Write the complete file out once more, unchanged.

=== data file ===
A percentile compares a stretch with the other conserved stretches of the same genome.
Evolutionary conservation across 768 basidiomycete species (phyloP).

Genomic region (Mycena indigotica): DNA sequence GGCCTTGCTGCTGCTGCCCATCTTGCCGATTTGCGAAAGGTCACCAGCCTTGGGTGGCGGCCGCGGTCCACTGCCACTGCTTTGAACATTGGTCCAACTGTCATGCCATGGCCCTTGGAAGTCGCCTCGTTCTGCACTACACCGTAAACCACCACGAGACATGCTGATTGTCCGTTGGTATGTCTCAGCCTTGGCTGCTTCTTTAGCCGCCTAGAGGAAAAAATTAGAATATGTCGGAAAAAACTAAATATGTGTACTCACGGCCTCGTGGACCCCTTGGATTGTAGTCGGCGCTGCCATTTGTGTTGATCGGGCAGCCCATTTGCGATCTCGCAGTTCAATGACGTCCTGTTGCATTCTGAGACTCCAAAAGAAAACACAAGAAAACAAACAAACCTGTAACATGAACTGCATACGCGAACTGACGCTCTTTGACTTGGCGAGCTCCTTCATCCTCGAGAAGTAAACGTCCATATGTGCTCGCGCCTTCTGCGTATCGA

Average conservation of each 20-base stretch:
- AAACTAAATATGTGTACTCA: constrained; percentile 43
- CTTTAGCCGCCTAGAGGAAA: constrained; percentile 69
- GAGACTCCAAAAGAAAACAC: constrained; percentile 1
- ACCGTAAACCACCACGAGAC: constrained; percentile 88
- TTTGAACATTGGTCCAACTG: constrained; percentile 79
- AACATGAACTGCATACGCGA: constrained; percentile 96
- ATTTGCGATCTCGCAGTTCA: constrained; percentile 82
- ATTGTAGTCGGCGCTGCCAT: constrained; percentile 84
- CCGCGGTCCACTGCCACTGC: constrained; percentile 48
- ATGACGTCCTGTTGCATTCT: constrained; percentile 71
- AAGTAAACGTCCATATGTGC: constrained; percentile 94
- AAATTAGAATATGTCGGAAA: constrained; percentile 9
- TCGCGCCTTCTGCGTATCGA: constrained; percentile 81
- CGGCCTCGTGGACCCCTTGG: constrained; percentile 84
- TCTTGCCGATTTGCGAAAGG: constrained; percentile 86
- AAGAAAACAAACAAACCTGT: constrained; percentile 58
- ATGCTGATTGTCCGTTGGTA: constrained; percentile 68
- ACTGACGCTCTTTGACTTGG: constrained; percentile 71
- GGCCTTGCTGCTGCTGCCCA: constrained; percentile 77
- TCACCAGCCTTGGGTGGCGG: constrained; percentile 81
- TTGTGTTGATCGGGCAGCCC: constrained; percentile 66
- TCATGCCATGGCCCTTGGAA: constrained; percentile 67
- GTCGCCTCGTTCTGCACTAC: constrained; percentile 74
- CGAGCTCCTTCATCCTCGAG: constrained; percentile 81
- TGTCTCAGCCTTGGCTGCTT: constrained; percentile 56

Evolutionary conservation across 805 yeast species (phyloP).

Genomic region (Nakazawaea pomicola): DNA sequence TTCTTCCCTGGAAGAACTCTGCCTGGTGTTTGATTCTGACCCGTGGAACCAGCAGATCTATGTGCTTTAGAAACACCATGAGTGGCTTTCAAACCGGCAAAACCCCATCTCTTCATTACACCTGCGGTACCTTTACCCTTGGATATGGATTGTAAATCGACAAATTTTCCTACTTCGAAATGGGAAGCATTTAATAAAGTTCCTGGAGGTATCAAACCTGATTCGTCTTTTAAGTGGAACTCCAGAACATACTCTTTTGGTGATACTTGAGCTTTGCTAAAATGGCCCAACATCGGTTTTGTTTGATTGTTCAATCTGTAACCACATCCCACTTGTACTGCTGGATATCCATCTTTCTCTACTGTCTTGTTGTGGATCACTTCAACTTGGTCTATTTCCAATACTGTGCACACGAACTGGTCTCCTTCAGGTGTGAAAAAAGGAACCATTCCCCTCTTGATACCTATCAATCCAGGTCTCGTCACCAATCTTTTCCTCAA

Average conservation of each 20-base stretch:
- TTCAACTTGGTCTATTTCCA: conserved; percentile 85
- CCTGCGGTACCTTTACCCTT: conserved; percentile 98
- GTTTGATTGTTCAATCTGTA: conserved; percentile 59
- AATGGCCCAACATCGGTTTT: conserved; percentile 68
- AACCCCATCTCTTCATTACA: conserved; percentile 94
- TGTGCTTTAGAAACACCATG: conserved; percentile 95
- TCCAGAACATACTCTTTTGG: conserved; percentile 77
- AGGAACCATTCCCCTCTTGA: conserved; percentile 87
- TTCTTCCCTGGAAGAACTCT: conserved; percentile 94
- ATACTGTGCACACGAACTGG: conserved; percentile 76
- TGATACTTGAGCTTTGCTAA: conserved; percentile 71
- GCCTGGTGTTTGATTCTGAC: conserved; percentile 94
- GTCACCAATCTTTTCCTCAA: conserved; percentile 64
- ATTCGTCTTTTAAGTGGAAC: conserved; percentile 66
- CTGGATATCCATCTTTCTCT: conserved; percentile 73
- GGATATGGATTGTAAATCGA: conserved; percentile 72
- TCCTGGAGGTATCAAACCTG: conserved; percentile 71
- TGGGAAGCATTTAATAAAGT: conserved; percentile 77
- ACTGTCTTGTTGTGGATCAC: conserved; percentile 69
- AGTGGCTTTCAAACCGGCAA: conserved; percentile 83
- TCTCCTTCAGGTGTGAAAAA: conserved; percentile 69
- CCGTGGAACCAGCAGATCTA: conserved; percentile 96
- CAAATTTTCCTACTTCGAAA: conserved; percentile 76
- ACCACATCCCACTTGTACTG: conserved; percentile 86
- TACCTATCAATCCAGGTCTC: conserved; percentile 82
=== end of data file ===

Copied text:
A percentile compares a stretch with the other conserved stretches of the same genome.
Evolutionary conservation across 768 basidiomycete species (phyloP).

Genomic region (Mycena indigotica): DNA sequence GGCCTTGCTGCTGCTGCCCATCTTGCCGATTTGCGAAAGGTCACCAGCCTTGGGTGGCGGCCGCGGTCCACTGCCACTGCTTTGAACATTGGTCCAACTGTCATGCCATGGCCCTTGGAAGTCGCCTCGTTCTGCACTACACCGTAAACCACCACGAGACATGCTGATTGTCCGTTGGTATGTCTCAGCCTTGGCTGCTTCTTTAGCCGCCTAGAGGAAAAAATTAGAATATGTCGGAAAAAACTAAATATGTGTACTCACGGCCTCGTGGACCCCTTGGATTGTAGTCGGCGCTGCCATTTGTGTTGATCGGGCAGCCCATTTGCGATCTCGCAGTTCAATGACGTCCTGTTGCATTCTGAGACTCCAAAAGAAAACACAAGAAAACAAACAAACCTGTAACATGAACTGCATACGCGAACTGACGCTCTTTGACTTGGCGAGCTCCTTCATCCTCGAGAAGTAAACGTCCATATGTGCTCGCGCCTTCTGCGTATCGA

Average conservation of each 20-base stretch:
- AAACTAAATATGTGTACTCA: constrained; percentile 43
- CTTTAGCCGCCTAGAGGAAA: constrained; percentile 69
- GAGACTCCAAAAGAAAACAC: constrained; percentile 1
- ACCGTAAACCACCACGAGAC: constrained; percentile 88
- TTTGAACATTGGTCCAACTG: constrained; percentile 79
- AACATGAACTGCATACGCGA: constrained; percentile 96
- ATTTGCGATCTCGCAGTTCA: constrained; percentile 82
- ATTGTAGTCGGCGCTGCCAT: constrained; percentile 84
- CCGCGGTCCACTGCCACTGC: constrained; percentile 48
- ATGACGTCCTGTTGCATTCT: constrained; percentile 71
- AAGTAAACGTCCATATGTGC: constrained; percentile 94
- AAATTAGAATATGTCGGAAA: constrained; percentile 9
- TCGCGCCTTCTGCGTATCGA: constrained; percentile 81
- CGGCCTCGTGGACCCCTTGG: constrained; percentile 84
- TCTTGCCGATTTGCGAAAGG: constrained; percentile 86
- AAGAAAACAAACAAACCTGT: constrained; percentile 58
- ATGCTGATTGTCCGTTGGTA: constrained; percentile 68
- ACTGACGCTCTTTGACTTGG: constrained; percentile 71
- GGCCTTGCTGCTGCTGCCCA: constrained; percentile 77
- TCACCAGCCTTGGGTGGCGG: constrained; percentile 81
- TTGTGTTGATCGGGCAGCCC: constrained; percentile 66
- TCATGCCATGGCCCTTGGAA: constrained; percentile 67
- GTCGCCTCGTTCTGCACTAC: constrained; percentile 74
- CGAGCTCCTTCATCCTCGAG: constrained; percentile 81
- TGTCTCAGCCTTGGCTGCTT: constrained; percentile 56

Evolutionary conservation across 805 yeast species (phyloP).

Genomic region (Nakazawaea pomicola): DNA sequence TTCTTCCCTGGAAGAACTCTGCCTGGTGTTTGATTCTGACCCGTGGAACCAGCAGATCTATGTGCTTTAGAAACACCATGAGTGGCTTTCAAACCGGCAAAACCCCATCTCTTCATTACACCTGCGGTACCTTTACCCTTGGATATGGATTGTAAATCGACAAATTTTCCTACTTCGAAATGGGAAGCATTTAATAAAGTTCCTGGAGGTATCAAACCTGATTCGTCTTTTAAGTGGAACTCCAGAACATACTCTTTTGGTGATACTTGAGCTTTGCTAAAATGGCCCAACATCGGTTTTGTTTGATTGTTCAATCTGTAACCACATCCCACTTGTACTGCTGGATATCCATCTTTCTCTACTGTCTTGTTGTGGATCACTTCAACTTGGTCTATTTCCAATACTGTGCACACGAACTGGTCTCCTTCAGGTGTGAAAAAAGGAACCATTCCCCTCTTGATACCTATCAATCCAGGTCTCGTCACCAATCTTTTCCTCAA

Average conservation of each 20-base stretch:
- TTCAACTTGGTCTATTTCCA: conserved; percentile 85
- CCTGCGGTACCTTTACCCTT: conserved; percentile 98
- GTTTGATTGTTCAATCTGTA: conserved; percentile 59
- AATGGCCCAACATCGGTTTT: conserved; percentile 68
- AACCCCATCTCTTCATTACA: conserved; percentile 94
- TGTGCTTTAGAAACACCATG: conserved; percentile 95
- TCCAGAACATACTCTTTTGG: conserved; percentile 77
- AGGAACCATTCCCCTCTTGA: conserved; percentile 87
- TTCTTCCCTGGAAGAACTCT: conserved; percentile 94
- ATACTGTGCACACGAACTGG: conserved; percentile 76
- TGATACTTGAGCTTTGCTAA: conserved; percentile 71
- GCCTGGTGTTTGATTCTGAC: conserved; percentile 94
- GTCACCAATCTTTTCCTCAA: conserved; percentile 64
- ATTCGTCTTTTAAGTGGAAC: conserved; percentile 66
- CTGGATATCCATCTTTCTCT: conserved; percentile 73
- GGATATGGATTGTAAATCGA: conserved; percentile 72
- TCCTGGAGGTATCAAACCTG: conserved; percentile 71
- TGGGAAGCATTTAATAAAGT: conserved; percentile 77
- ACTGTCTTGTTGTGGATCAC: conserved; percentile 69
- AGTGGCTTTCAAACCGGCAA: conserved; percentile 83
- TCTCCTTCAGGTGTGAAAAA: conserved; percentile 69
- CCGTGGAACCAGCAGATCTA: conserved; percentile 96
- CAAATTTTCCTACTTCGAAA: conserved; percentile 76
- ACCACATCCCACTTGTACTG: conserved; percentile 86
- TACCTATCAATCCAGGTCTC: conserved; percentile 82